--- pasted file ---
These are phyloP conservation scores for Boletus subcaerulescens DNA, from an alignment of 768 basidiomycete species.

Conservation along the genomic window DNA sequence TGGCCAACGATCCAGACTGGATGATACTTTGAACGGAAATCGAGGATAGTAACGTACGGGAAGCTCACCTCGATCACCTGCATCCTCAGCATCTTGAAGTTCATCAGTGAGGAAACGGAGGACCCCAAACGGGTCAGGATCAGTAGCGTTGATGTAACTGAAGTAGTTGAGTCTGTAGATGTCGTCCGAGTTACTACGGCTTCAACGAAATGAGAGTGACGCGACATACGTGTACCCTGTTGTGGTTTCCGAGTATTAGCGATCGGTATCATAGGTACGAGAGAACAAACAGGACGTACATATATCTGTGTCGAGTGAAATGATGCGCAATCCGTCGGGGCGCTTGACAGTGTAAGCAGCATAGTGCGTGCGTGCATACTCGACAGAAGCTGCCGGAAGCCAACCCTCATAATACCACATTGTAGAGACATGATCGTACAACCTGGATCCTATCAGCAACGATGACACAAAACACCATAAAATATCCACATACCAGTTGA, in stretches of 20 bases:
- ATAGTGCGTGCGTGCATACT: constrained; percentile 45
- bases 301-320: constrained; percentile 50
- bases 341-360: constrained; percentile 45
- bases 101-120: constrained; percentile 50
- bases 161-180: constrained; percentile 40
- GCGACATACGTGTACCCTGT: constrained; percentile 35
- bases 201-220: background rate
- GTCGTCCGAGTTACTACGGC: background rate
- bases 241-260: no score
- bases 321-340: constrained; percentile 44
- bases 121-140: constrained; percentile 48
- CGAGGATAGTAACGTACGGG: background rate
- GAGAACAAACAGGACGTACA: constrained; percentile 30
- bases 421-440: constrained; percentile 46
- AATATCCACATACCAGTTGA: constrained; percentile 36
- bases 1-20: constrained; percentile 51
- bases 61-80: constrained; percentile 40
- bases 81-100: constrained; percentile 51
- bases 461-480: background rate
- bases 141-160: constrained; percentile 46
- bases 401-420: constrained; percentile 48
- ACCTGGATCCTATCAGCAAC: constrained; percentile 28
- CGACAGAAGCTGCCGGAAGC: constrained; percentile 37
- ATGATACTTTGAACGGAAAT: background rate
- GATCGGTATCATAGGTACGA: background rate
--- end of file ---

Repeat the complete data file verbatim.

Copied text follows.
These are phyloP conservation scores for Boletus subcaerulescens DNA, from an alignment of 768 basidiomycete species.

Conservation along the genomic window DNA sequence TGGCCAACGATCCAGACTGGATGATACTTTGAACGGAAATCGAGGATAGTAACGTACGGGAAGCTCACCTCGATCACCTGCATCCTCAGCATCTTGAAGTTCATCAGTGAGGAAACGGAGGACCCCAAACGGGTCAGGATCAGTAGCGTTGATGTAACTGAAGTAGTTGAGTCTGTAGATGTCGTCCGAGTTACTACGGCTTCAACGAAATGAGAGTGACGCGACATACGTGTACCCTGTTGTGGTTTCCGAGTATTAGCGATCGGTATCATAGGTACGAGAGAACAAACAGGACGTACATATATCTGTGTCGAGTGAAATGATGCGCAATCCGTCGGGGCGCTTGACAGTGTAAGCAGCATAGTGCGTGCGTGCATACTCGACAGAAGCTGCCGGAAGCCAACCCTCATAATACCACATTGTAGAGACATGATCGTACAACCTGGATCCTATCAGCAACGATGACACAAAACACCATAAAATATCCACATACCAGTTGA, in stretches of 20 bases:
- ATAGTGCGTGCGTGCATACT: constrained; percentile 45
- bases 301-320: constrained; percentile 50
- bases 341-360: constrained; percentile 45
- bases 101-120: constrained; percentile 50
- bases 161-180: constrained; percentile 40
- GCGACATACGTGTACCCTGT: constrained; percentile 35
- bases 201-220: background rate
- GTCGTCCGAGTTACTACGGC: background rate
- bases 241-260: no score
- bases 321-340: constrained; percentile 44
- bases 121-140: constrained; percentile 48
- CGAGGATAGTAACGTACGGG: background rate
- GAGAACAAACAGGACGTACA: constrained; percentile 30
- bases 421-440: constrained; percentile 46
- AATATCCACATACCAGTTGA: constrained; percentile 36
- bases 1-20: constrained; percentile 51
- bases 61-80: constrained; percentile 40
- bases 81-100: constrained; percentile 51
- bases 461-480: background rate
- bases 141-160: constrained; percentile 46
- bases 401-420: constrained; percentile 48
- ACCTGGATCCTATCAGCAAC: constrained; percentile 28
- CGACAGAAGCTGCCGGAAGC: constrained; percentile 37
- ATGATACTTTGAACGGAAAT: background rate
- GATCGGTATCATAGGTACGA: background rate